By Gaurav Sharma
China calls Arunachal Pradesh as South Tibet, a claim India rejects. Taiwan is a self-ruled island which Beijing has vowed to reunite with the mainland.
“A total of 803 boxes of the 28,908 wrong maps were seized and destroyed, the largest amount to be disposed of in recent years,” a Qingdao newspaper reported citing officials in Qingdao city, Shandong province, and the Natural Resource Ministry.
“Almost 30,000 incorrect world maps, with problems including rendering Taiwan as a country and wrong depiction of the Sino-Indian border, were destroyed by the customs authorities in Qingdao,” the report said.
Indian and China — the world’s most populous and fastest-growing economies have a decades-old dispute over a 3,448-km border, the main source of friction between the two Asian giants.
The world’s 9th longest border has three sections: the western sector between Ladakh and the Chinese-held Aksai Chin; the central sector, and the eastern sector that divides Sikkim and Arunachal Pradesh from Tibet.
China claims Arunachal Pradesh as the part of South Tibet while India lays its claims to Aksai Chin.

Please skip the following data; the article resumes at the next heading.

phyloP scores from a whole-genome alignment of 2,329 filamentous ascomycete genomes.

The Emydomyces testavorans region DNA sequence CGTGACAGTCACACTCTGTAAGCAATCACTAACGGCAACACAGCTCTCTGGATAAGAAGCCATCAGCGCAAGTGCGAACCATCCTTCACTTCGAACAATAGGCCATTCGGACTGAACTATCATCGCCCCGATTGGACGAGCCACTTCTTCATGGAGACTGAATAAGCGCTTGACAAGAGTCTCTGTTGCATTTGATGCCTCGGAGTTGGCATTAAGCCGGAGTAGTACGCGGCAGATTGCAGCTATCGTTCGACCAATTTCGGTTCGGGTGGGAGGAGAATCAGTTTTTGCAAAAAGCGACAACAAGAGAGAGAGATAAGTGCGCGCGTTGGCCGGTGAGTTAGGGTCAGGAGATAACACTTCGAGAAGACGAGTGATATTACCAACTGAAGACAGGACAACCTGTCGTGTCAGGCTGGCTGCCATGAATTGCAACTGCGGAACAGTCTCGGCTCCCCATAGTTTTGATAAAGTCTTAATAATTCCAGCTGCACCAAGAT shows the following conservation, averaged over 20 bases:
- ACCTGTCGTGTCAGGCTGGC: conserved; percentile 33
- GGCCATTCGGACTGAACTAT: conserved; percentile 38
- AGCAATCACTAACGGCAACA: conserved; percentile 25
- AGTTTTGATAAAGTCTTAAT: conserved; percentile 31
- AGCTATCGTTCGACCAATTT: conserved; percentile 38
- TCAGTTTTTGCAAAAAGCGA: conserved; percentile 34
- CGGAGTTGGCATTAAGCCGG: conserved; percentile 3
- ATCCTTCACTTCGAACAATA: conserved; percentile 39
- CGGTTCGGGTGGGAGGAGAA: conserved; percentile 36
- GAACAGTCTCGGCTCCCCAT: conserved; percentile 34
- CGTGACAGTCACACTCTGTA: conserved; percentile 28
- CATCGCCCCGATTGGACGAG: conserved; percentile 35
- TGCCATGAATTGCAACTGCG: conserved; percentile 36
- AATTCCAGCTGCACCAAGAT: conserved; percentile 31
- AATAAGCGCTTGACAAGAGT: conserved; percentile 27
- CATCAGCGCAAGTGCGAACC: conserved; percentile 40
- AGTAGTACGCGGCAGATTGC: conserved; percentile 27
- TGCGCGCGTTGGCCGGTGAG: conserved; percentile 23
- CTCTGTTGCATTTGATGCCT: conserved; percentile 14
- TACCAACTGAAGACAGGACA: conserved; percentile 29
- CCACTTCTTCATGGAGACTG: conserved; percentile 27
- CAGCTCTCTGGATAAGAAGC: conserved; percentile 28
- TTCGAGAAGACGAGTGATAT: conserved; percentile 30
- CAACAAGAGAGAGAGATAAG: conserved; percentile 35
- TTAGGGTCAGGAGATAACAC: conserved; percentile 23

China protests any visits by Indian leaders or foreign dignitaries to Arunachal Pradesh. In 2017, China renamed six cities in the state when Tibetan spiritual leader, the Dalai Lama, had visited it.
“The problematic maps failed to show the correct territory of China and omitted South Tibet and the island of Taiwan, the Qingdao government found after an examination of the maps,” a report in the Global Times said.
“The maps were produced by a company in Anhui province and were on the way to being exported to an unspecified foreign country,” a report said.
The raid aimed at “enhancing public awareness on national sovereignty and raising people’s ability to distinguish such problematic maps”.
“What China did in the map market was absolutely legitimate and necessary, because sovereignty and territorial integrity are the most important things to a country. Both Taiwan and South Tibet are parts of China’s territory which is sacred and inviolable based on the international law,” said Liu Wenzong, a professor from the Department of International Law of China Foreign Affairs University.
“If the wrong maps were circulated inside the country and abroad, it would have caused great harm to China’s territorial integrity in the long run.”